This group of young men above called themselves the "gang", but in NO way can they be associated with the connotation of the word today. They gathered together in their "shack" to plan their activities and just enjoy each other's company. A big agenda they created was travel. As Elizabeth Cooney Hanna, a friend of Bill McNamee's sister, Elizabeth McNamee Ringler, recalls; she and Bill's sister saw them off on one long trip. There will be snaps of this trip forthcoming.
This little shanty, told to me by my dad, Mort McCardell, is the one where the young men spent much of their time, after work, of coarse. It seems they made their parents very happy by spending their time together planning trips and worthwhile persuits instead of hanging around in the pool room. The pool room was considered very bad for young men. People smoked cigarettes and said bad words in those places. Bill and six of his friends, bought this structure, which resembled a motor home. As he paused to think, he concluded that it was a reporter, probably working for the "Whig", from whom they bought it. They paid $7.00 a piece to call it their own. They borrowed a truck and moved it to their chosen spot. It was a cozy place with a stove and couch, a place where they could stay out of trouble.
The location of this little building was at the bottom of Stubbs Hill coming into Rising Sun. Turning left into Brookview Cemetery Lane, it was located next lot on the left along the little brook that ran through the property. At the time of Bill's writing this, he states, "only one person is still alive.....Mort McCardell. Mort died in 1989.
left to right: Arthur "Pud" Ryan, Unknown, Carlton Nichols, Wes Ferguson, Mort McCardell
Photo from Mort McCardell Collection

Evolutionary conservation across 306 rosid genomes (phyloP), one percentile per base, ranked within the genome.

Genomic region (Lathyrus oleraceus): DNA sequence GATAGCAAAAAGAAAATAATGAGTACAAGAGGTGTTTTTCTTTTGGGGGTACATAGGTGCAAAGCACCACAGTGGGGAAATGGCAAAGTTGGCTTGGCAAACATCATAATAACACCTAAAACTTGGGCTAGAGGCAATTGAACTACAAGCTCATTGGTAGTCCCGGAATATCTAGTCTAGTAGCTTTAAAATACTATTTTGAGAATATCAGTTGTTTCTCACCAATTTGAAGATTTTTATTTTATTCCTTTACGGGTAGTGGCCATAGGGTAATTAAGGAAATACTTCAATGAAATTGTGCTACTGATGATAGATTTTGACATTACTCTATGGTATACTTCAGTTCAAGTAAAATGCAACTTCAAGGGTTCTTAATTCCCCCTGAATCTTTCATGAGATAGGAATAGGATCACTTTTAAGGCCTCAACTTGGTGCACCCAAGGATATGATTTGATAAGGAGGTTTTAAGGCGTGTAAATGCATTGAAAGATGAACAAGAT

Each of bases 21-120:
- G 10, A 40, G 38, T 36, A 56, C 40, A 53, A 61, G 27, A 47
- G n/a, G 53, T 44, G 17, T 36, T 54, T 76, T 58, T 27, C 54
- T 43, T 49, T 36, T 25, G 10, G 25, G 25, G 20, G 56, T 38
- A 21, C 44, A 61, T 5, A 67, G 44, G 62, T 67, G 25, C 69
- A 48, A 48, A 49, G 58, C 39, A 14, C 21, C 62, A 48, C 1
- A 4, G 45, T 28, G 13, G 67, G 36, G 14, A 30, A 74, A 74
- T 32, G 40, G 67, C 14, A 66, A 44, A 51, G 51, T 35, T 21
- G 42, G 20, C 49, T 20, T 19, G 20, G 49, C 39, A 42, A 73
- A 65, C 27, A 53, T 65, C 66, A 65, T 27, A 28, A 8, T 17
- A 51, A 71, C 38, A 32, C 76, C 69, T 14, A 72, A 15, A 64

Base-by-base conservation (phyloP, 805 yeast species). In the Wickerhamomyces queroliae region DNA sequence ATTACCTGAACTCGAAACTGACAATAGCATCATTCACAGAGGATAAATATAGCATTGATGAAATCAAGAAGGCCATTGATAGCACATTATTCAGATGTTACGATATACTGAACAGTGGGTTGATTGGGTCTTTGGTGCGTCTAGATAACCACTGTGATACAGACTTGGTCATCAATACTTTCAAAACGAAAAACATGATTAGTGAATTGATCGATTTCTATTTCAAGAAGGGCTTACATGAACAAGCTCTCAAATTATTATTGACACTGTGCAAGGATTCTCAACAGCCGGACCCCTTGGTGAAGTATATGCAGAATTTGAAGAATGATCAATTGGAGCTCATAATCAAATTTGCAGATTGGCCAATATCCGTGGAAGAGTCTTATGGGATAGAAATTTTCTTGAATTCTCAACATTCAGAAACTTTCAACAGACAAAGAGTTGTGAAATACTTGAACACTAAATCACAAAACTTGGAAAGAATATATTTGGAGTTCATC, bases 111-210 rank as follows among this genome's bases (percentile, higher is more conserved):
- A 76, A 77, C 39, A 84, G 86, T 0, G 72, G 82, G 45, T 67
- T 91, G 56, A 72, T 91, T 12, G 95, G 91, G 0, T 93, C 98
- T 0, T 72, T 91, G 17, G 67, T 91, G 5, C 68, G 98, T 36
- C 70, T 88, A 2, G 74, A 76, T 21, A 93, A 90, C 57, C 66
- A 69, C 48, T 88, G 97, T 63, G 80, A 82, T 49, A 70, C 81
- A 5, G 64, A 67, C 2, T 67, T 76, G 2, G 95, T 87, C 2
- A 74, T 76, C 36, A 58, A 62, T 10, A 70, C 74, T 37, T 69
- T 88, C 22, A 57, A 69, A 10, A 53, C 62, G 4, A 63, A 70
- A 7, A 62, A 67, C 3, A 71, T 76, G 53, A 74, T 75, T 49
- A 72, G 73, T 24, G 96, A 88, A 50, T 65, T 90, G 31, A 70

Standing left to right: Howard Wilson (Bill's uncle), Emma McNamee (Bill's Mother), Miss Pocohontas Reed and Frank Davis (family friends). Seated front to back. Bill McNamee, Katherine Kirk, and Maude Kirk (Maude Ashby). Photo above was gleaned from Cecil County Historical Society.
After 83 years of his life, Bill McNamee's reminiscence of his early years takes him back to the family farm in Upper Principio, where he spent the first nine years of his life. Like a lot of farm kids, Bill recalls, "I had an animal to take under my wing and raise. I loved that little calf. I even built it a house. Then one day a man came along to buy my little calf. It broke my heart!" Being able to laugh at it, as he told of his heart break, years later; he said "I took croquet balls and threw at him." Bill still remembers his first day of school. Marion School, a one room school house, was located on Red Toad Rd. As many old-timers lamented to their children, they had to walk a mile to school, Bill did also; one mile each way. The teacher gave him a slate and a slate pencil..........no tablets in those days. He remembers how the pencils on the slates sounded like a pack of woodpeckers pecking away. At recess young Bill and his friends would play with clay marbles, leaving behind traces of black knuckles. Everybody carried a lunch bucket and it always contained a hard-boiled egg. In order for the boys to show off for the girls, they would crack their eggs on the top of their heads.
In 1915 the McNamee family moved to Rising Sun. Bill attended the Tome School in Port Deposit. In order to catch a train for his desired schedule of the day, he had to rise early enough to wash, dress, and eat before catching the 6:02 A.M. train. He would arrive in Port Deposit at 6:35A.M. and that would leave him with two hours to fill, before school started.
What to do? Like most boys, he and his friends made very wise decisions. They had forthought enough to slip in their bathing suit, along with their other school paraphernalia, and they had a golden opportunity to take a swim in the Susquehanna River. When the weather was not so appealing for a dip, they would fish, play tennis, or just hike around. The school day was long and they would not arrive home until 4:45 P.M.
Bill said his teachers were all great, but he remembers Cedric Lewis fondly. He was patient with Bill and when Bill took his college entrance exam he made a 95 in a subject, "I thought I'd never learn.....math!"
This information was taken from notes Bill McNamee himself has left with the town of Rising Sun, Md. to hopefully someday be published.